Let's Take a Trip to Suburban Hell



March 7, 2010



I suppose Suburban Hell is not really a place we need to take a trip to, because we're already there. Indeed, it has become so familiar to us, and so invisible, that people don't really think about it at all. What is Suburban Hell, anyway?

We've been talking about the failure of 19th Century Hypertrophism, big city variety, in the United States. This was a new format, more or less invented in the U.S., and it has been mostly a flop with the possible exception of Manhattan. However, even in that case, I would say that it has not produced a comfortable lifestyle for the majority of people. (The very wealthy manage to have a good time wherever they are.)

February 21, 2010: Toledo, Spain or Toledo, Ohio?
January 31, 2010: Let's Take a Trip to New York 2: The Bad and the Ugly
January 24, 2010: Let's Take a Trip to New York City

This failure of large cities in the U.S. has two components, as I see it. The first component is the design of the city itself. The combination of very large streets and big, cold, blocky buildings was not very friendly to humans, compared to the Traditional City found in all European and Asian examples up to that point. However, with that we combine the general atmosphere of cities in the U.S. during the 19th century: an environment of capitalist exploitation and wave after wave of immigrants.  These immigrants were both migrants from foreign countries and migrants from agricultural regions of the U.S. (notably blacks from the South). The fact of the matter is, as farming became more and more productive, more and more people had to leave farming areas and take up a new lifestyle. On top of all this, population was expanding rapidly, adding more and more people to the labor pool. In 1870, 70%-80% of the population of the U.S. was employed in agriculture. Today, it is about 2-3%.

Try to imagine this mass migration into the seething, stinking cities, this messy conglomeration of huddled masses (their term) from all over the world, all trying to make a new living in the factories where there were no labor laws, no minimum wage, no days off. Industrialization was no picnic in London. In his review of Western Civilization, Kenneth Clarke considers the period the time of greatest peril for European Civilization since the mongol invasion of the fourth century. At least in London, everyone spoke English, and had some cultural background in common. In the U.S., it was dog eat dog. A heavy black coal soot hung over everything. Sewers, water supplies, sanitation and so forth were taxed to their limit. Not much in the way of a social safety net existed. Crime and gangs were everywhere. All of this combined to make urban environments that were plainly unpleasant, and which did not easily develop an urban culture to go along with the independent farming family culture that made up the core of the American self-image.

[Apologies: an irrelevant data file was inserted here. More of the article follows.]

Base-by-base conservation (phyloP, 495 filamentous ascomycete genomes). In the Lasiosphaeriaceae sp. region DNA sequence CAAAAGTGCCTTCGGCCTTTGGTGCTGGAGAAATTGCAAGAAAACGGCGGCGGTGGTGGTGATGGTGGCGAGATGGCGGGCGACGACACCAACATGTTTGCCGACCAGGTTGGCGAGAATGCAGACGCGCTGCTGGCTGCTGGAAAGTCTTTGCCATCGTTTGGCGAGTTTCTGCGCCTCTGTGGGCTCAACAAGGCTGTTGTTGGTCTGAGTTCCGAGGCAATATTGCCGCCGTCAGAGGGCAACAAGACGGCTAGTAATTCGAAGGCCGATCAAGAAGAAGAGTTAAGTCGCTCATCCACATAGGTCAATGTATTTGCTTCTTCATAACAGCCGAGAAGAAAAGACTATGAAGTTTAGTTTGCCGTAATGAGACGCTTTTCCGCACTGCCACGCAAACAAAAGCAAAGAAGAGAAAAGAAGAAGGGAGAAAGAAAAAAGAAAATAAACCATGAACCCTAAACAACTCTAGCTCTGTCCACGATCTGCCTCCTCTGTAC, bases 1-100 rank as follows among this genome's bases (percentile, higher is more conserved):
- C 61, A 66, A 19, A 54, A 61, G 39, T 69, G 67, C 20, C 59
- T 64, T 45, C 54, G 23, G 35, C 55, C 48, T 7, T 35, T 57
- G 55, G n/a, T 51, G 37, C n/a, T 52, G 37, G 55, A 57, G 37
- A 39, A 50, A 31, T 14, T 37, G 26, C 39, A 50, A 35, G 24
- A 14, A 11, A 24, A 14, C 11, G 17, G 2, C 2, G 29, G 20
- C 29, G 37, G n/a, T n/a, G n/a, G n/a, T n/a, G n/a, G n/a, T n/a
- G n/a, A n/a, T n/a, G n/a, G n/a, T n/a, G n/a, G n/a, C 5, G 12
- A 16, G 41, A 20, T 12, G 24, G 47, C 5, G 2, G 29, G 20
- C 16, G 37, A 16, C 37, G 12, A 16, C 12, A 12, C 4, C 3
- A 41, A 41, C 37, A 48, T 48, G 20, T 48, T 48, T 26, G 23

All of this is a long way of saying that people wanted to go back to "Small Town America." For Americans that were not recent immigrants, it was where they came from. Their experiments with urbanism were a failure. What is "Small Town America"? By definition, a small town is a town that is surrounded by something that is not a town. Small Town America was surrounded by farms. It was the place where farmers educated their kids, bought supplies, went to the theater, and so forth. Small Town America provided the civic infrastructure for agriculturalists. There was a little industry, but the heavy industry was taking place mostly in Big City America.

However, they couldn't go back to Small Town America, because they weren't farmers anymore. The jobs were in the big city.

Small Town America had another feature. 19th Century Hypertrophism, small town edition, had a funny aspect. These small towns were nothing like the small towns of Europe or Asia, where Traditional City designs held sway even in very small villages. Residences in Small Town America were identical to residences in the surrounding countryside. In other words, they were farmhouses just like the houses you see on the farm.

Suburban Hell consists of two basic patterns:

1) Residential areas that are identical to Small Town America.
2) Commercial areas that are optimized for automobiles.

July 26, 2009: Let's Take a Trip to an American Village 3: How the Suburbs Came to Be
July 19, 2009: Let's Take a Trip to an American Village 2: Downtown
July 12, 2009: Let's Take a Trip to an American Village

Today, there are many self-proclaimed New Urbanists who hold up Small Town America as their design ideal. The problem with this is that a) Small Town America is itself a dysfunctional 19th Century Hypertrophic format; and 2) Small Town America is also the model for Suburban Hell!

You know what the result will be. Failure failure failure. It's inevitable.

New Urbanist types like to talk about "density," but the fact of the matter is that many suburbs today are more dense than Small Town America. Because there are lots of people in a big city (by definition), land is more scarce and thus more expensive, so house plots tend to be smaller.